As with ZigBee, interoperability is seen as a key advantage. For instance, when a garage door is opened, it can send a signal to turn on a light in the house, even if the light control was produced by another company. Alternatively, an action can be triggered over the Internet. The technology uses a mesh network. Each system is said to be very reliable, with each node capable of acting as a repeater to forward messages to the targeted node in the network, and relaying back confirmation that the message was received. Long battery life is another feature.

One proponent of Z-Wave is Intermatic Corporation (Spring Grove, IL, U.S.). It currently has six lighting controls and hand-held remotes using the technology. “Our goal is to have 60 SKUs in the next 12 to 18 months,” says Jeff Bovee, marketing manager for home controls. “These will include moisture sensors, door/window sensors, motion sensors, temperature sensors, and others for both the industrial and retail markets.” According to Mr. Bovee, Intermatic chose Z-Wave because it is reliable and is available at a fairly low implementation cost for a lot of applications.

The ZCPR Series of potential relays is a recent entry in a line of products for the HVAC/R industry. Manufactured by Zettler Controls, Inc. (Aliso Viejo, CA, U.S.), the relays are used to assist in the initial function of single-phase motors that employ start capacitors for high torque. The coil of a potential relay is energized by the potential of the start winding. When this voltage increases to the pick up value, the contacts will open and disconnect the start capacitor. The relay will remain energized until the start winding voltage is removed, or when it decreases below the dropout value.

Getting the Lead Out

Many electrical component suppliers are affected by RoHS, technically the 2002/95/EC Directive of the European Parliament and Council. RoHS stands for Restriction of the use of certain Hazardous Substances in electrical and electronic equipment. The aim of the directive is to ban heavy metals (such as lead, mercury, cadmium, and hexavalent chromium) and two brominated compounds (PBB and PBDE). The directive will be applicable throughout the European Union by July 1, 2006.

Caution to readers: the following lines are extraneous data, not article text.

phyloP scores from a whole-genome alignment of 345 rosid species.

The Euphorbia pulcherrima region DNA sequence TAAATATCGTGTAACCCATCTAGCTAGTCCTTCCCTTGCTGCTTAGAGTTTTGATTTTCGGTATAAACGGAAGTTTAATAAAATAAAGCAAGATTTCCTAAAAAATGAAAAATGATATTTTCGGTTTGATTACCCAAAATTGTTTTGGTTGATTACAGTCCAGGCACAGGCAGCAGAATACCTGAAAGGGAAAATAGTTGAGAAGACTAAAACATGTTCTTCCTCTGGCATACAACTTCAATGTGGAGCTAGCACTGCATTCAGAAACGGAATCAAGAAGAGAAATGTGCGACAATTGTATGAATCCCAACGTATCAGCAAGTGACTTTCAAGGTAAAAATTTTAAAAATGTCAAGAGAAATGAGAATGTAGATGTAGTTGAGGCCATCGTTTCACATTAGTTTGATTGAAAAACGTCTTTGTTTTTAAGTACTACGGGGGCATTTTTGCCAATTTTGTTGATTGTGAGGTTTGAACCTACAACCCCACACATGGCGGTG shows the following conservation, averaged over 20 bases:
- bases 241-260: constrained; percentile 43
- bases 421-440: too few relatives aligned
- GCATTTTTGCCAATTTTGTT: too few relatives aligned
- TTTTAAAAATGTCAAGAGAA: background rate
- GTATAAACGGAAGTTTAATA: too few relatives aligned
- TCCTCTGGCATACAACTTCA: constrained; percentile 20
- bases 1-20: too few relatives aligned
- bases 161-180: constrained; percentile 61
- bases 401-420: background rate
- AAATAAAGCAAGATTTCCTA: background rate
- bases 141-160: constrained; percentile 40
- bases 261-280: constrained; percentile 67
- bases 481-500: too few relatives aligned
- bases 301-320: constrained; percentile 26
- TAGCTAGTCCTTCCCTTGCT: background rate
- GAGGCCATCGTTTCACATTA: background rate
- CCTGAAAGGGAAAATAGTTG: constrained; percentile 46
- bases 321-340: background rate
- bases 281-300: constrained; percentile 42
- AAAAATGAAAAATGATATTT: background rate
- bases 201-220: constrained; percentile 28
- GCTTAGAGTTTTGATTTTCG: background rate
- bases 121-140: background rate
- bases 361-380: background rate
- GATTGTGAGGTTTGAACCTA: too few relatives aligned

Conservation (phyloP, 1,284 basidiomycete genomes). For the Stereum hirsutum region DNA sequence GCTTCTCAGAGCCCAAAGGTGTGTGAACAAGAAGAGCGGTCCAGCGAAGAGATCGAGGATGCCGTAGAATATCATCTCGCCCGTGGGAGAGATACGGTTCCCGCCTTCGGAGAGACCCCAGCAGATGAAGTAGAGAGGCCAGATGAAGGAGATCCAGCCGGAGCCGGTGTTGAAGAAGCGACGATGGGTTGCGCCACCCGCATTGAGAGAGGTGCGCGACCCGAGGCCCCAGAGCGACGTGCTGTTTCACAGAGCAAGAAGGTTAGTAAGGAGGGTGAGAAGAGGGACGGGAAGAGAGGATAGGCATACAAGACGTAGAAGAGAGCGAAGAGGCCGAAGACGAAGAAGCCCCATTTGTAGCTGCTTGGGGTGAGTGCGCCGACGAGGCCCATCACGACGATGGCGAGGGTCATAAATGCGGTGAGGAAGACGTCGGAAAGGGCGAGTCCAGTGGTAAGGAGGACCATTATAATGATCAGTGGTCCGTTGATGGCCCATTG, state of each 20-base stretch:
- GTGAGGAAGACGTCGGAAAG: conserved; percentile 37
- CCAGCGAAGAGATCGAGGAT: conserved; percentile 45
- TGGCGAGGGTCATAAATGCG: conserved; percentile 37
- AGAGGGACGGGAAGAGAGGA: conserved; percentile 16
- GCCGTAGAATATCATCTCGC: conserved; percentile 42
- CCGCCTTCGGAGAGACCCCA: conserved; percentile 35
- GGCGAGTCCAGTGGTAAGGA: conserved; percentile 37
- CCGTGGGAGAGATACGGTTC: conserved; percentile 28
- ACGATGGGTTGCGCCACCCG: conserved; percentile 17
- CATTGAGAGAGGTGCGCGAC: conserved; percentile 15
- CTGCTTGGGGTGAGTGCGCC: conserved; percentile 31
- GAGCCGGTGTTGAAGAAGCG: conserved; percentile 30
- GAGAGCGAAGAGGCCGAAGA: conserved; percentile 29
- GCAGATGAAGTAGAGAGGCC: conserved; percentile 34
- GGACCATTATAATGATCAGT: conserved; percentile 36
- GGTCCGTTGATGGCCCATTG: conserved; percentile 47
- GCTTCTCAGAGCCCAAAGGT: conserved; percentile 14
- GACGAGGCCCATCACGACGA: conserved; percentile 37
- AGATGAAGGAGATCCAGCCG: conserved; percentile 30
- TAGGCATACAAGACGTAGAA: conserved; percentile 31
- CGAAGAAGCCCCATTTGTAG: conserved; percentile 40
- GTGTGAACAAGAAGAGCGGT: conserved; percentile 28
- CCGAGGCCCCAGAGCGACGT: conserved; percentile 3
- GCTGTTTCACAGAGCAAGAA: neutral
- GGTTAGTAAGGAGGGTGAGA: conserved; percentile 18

Appliance suppliers have been working to comply, where applicable. Martin Leslie, market manager of Therm-O-Disc (Mansfield, OH, U.S.), points out that the latest proposed RoHS standards allow the use of cadmium in his company’s contacts. “As a result, the RoHS initiative has little effect on our products,” he says.

ST Microelectronics (Tours, France) reports that in 2000, it launched a strategic program named ECOPACK to develop and implement solutions leading to environment-friendly packaging and to progressively ban lead and other heavy metals from its semiconductor manufacturing lines. The company has selected three technologies to match the different technical and quality requirements and cover the full spectrum of packages.

NiPdAu technology is well known on the market and is sometimes referred to as PPF (Pre-Plated Frame). The technology is the preferred choice when feasible. Besides the change of a lead frame, a change in materials (glue and molding compound) may occur to meet the higher solder temperature constraints required for lead-free solder.

Pure tin (Sn) is also a common lead-free solution used by semiconductor manufacturers. There are two sub-processes: dipping and post-plating (matt Sn). This technology is selected for all other lead frame-based packages, which are not eligible for NiPdAu.

A third technology, SnAgCu ball, is the material chosen for the balls of all “Ball Grid Arrays” and balls and bumps of Flip-Chips (currently using PbSn). Its melting point is 217ºC, and its composition close to that of one of the most common solder pastes. It is reportedly the preferred alloy selected by the large majority of semiconductor companies and subcontractors.

Based on its SDX Series sensors, the ASDX and ASDX DO Series pressure sensors from Honeywell Sensing and Control (Freeport, IL, U.S.) are designed for applications that require precision pressure management. Typical applications include medical equipment, HVAC controls, and pneumatic controls. The sensors are fully calibrated and temperature compensated with on-board Application Specific Integrated Circuitry (ASIC).

The Next Generation

Another area that continues to develop is capacitive sensor technology. Quantum Research Group (Southampton, UK) earlier this year introduced the QWheel Rotary touch chip, which has a proximity feature that detects a hand moving near the sense field even 50 mm away from the panel surface. This can be used to “wake up” the product and can work in a very low power mode while still sensing hand proximity.

“Menus and options are available now on a huge variety of electrical equipment from washing machines to telephones, and one of the most important factors associated with this is the ease of use, manipulation, and input,” offers George East, product line manager for Quantum’s Exotic Products Division. “Hence, the popularity of this rotary input device. The rotary allows the user to trace their fingers around a ring that will then scroll up and down through their menu. A further advantage of this product is the ability to have a separate proximity detect function which enables the sensor to recognize a hand approaching.”